Rosanne Cash, editor
Songs Without Rhyme
(Hyperion, $19.95, 288 pp.)
(Houghton Mifflin, $22, 288 pp.)
A couple Sundays ago, The New York Times ran a story on the kinship between roots music and Southern literature, half of which plumbed the affinity between the unvarnished works of Nashville singer-songwriter Paul Burch and local author Tony Earley. Last of My Kind, Burch’s song-cycle based on Earley’s novel Jim the Boy, lay at the heart of the discussionnotably, how his album doesn’t merely evoke Earley’s fiction, but actually manages to extend its emotional and narrative reach.
Another case of consanguinity cited in the article was novelist Larry Brown’s paean to Texas tunesmith Robert Earl Keen in the July-August issue of No Depression. Also mentioned was Brown’s recent tour with alt-country icon Alejandro Escovedo, a double bill that featured the Oxford, Miss., author reading from his latest book and the Texas-bred musician playing songs from his current CD. Although hardly identical, all three of these pairings found the artists in question using their respective media to place the work of their counterparts into sharper relief. And sticking to what they know. Which begs the question: What happens when artists try their hand at the craft of their opposite number?
It’s been done, of course. The Rock Bottom Remainders, a cheeky aggregation of scribes including Amy Tan and Stephen King, crossed over from literature to rock, but that was just a lark. And punk-rockers from Patti Smith to Lydia Lunch have proven themselves decent enough poets (and a hell of a lot better, say, than Jim Morrison or Jewel). But Smith and Lunch were bards to begin with; early on, many of their songs were merely verses augmented by music. Musicians who essay fiction or other forms of prose are another matter, as two middling new books attest: Songs Without Rhyme, a collection of prose by songwriters, and Doghouse Roses, the much anticipated volume of short stories by Steve Earle.
Songs Without Rhyme is the brainchild of editor Rosanne Cash, who recruited 13 fellow songwriters to each create a piece, fictional or otherwise, based on one of their songs. Cash, who had previously published a book of stories called Bodies of Water, took part in the exercise as well; her sensual tale of a preternaturally endowed woman living in the 22nd century set a fairly heady standard for her peers.
Rosanne also persuaded her father, Johnny Cash, and ex-husband, Rodney Crowell, to take part in the project, the Man in Black’s phonetically titled “The Holografik Danser” being the only entry in the book that wasn’t drawn from a song. Written in 1953 while he was serving as an Air Force radio operator in Germany, Cash’s futuristic, at times gripping Cold War fable not only predates his recording career, it foreshadowed a handful of episodes of the Twilight Zone as well. Crowell’s Cash-inspired contribution, “I Walk the Line Revisited,” turns an unflinching yet tender eye on his hard-knock boyhood in Houston’s squalid East End. Crowell’s vivid, vernacular prose bodes well for his forthcoming memoir based on those years, The House on Norvic Street.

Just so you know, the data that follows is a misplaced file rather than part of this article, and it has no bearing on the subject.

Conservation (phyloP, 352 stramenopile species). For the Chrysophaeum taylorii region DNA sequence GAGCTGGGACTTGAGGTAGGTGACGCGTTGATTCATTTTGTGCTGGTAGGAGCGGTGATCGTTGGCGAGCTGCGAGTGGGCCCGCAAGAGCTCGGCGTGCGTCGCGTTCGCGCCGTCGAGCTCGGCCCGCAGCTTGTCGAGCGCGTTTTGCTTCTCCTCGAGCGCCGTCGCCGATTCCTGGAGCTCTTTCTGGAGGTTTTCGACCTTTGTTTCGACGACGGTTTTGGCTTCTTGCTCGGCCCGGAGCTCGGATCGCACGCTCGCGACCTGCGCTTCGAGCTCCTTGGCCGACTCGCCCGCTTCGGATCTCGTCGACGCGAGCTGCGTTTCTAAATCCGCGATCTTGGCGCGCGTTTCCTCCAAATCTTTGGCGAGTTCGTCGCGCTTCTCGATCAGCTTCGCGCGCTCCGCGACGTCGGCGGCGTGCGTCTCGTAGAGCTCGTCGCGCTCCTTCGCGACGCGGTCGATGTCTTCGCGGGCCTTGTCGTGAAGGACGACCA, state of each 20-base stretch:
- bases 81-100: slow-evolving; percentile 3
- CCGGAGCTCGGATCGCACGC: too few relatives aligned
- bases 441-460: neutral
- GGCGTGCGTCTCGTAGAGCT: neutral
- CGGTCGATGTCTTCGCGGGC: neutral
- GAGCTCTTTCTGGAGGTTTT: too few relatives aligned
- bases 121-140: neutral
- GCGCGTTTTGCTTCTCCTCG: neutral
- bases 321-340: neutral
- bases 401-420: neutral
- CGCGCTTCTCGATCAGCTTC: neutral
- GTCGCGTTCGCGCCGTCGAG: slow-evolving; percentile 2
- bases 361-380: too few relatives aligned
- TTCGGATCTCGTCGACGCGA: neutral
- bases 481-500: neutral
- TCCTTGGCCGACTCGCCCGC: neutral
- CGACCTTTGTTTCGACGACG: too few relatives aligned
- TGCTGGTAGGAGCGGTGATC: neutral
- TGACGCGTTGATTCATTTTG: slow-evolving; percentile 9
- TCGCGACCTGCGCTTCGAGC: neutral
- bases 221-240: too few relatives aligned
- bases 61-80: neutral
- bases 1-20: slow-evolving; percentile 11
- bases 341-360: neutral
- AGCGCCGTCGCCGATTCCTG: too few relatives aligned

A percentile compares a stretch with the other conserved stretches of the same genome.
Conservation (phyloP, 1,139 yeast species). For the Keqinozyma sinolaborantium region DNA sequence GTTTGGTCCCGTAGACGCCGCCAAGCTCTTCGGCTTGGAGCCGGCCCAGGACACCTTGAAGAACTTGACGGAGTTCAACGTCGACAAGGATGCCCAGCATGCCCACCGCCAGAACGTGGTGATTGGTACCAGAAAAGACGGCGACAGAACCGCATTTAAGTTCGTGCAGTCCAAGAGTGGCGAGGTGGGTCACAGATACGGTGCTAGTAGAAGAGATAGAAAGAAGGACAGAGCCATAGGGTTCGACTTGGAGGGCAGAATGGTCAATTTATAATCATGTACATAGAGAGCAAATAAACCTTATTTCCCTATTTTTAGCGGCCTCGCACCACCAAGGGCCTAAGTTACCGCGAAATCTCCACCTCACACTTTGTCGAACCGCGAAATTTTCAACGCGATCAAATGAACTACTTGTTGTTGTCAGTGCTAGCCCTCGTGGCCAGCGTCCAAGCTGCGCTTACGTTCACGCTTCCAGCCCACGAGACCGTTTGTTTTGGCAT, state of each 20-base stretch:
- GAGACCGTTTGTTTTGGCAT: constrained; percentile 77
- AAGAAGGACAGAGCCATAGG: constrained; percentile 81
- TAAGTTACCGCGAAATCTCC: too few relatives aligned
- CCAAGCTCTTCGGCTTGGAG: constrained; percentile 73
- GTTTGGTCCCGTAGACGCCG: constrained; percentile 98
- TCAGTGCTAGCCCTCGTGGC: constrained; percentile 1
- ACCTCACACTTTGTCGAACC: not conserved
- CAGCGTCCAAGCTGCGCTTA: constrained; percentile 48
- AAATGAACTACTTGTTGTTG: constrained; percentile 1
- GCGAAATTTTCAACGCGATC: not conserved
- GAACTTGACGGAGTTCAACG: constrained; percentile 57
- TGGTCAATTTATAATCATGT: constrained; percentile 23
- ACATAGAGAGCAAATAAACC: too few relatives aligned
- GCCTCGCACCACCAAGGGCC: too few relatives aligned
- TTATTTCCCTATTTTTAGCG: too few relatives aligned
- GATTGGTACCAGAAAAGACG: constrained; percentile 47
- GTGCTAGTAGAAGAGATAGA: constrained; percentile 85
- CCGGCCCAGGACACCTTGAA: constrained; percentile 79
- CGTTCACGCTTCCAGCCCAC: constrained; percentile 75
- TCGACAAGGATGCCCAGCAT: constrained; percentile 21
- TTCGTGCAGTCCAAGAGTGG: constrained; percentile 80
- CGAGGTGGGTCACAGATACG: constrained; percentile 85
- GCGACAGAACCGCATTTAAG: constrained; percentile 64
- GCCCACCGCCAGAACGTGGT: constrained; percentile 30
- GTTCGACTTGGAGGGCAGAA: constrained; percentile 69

Other highlights include David Byrne’s wry sci-fi send up of genetic engineering and Loudon Wainwright’s soul-baring “Letter to Chester Baum.” Joe Henry’s hard-boiled “Stuntman” and Shawn Colvin’s taut “Bonefields” also evince a certain verveand in Henry’s case, a sharp ear for dialogue. But at least half of the contributors here lack any discernible voice, whether their writing is stiff (Suzanne Vega), melodramatic (Paula Cole), prolix (Marc Cohn), or just plain flat (Barenaked Ladies’ Steven Page). Even the best pieces in this monochromatic assortment (surely there were black and Latin voices Cash could have tapped) could have used another editorial pass or two.
Which brings us to Doghouse Roses, Steve Earle’s authorial debut. Earle’s stories confirm what most of us who’ve been paying attention already know: He can spin a yarn, toss off telltale zingers like “Every song he’d ever written bore a woman’s given name as its title,” and write with both brains and brawn, often at the same time. “Wheeler County,” the source of the aforementioned zinger, limns an unlikely friendship between a drifter and a sheriff’s deputyand between the rounder and the cop’s wifewith tenderness and insight. Empathy also suffuses “A Eulogy of Sorts,” Earle’s gritty, autobiographical account of hustling crack and Dilaudid on the streets of South and East Nashville.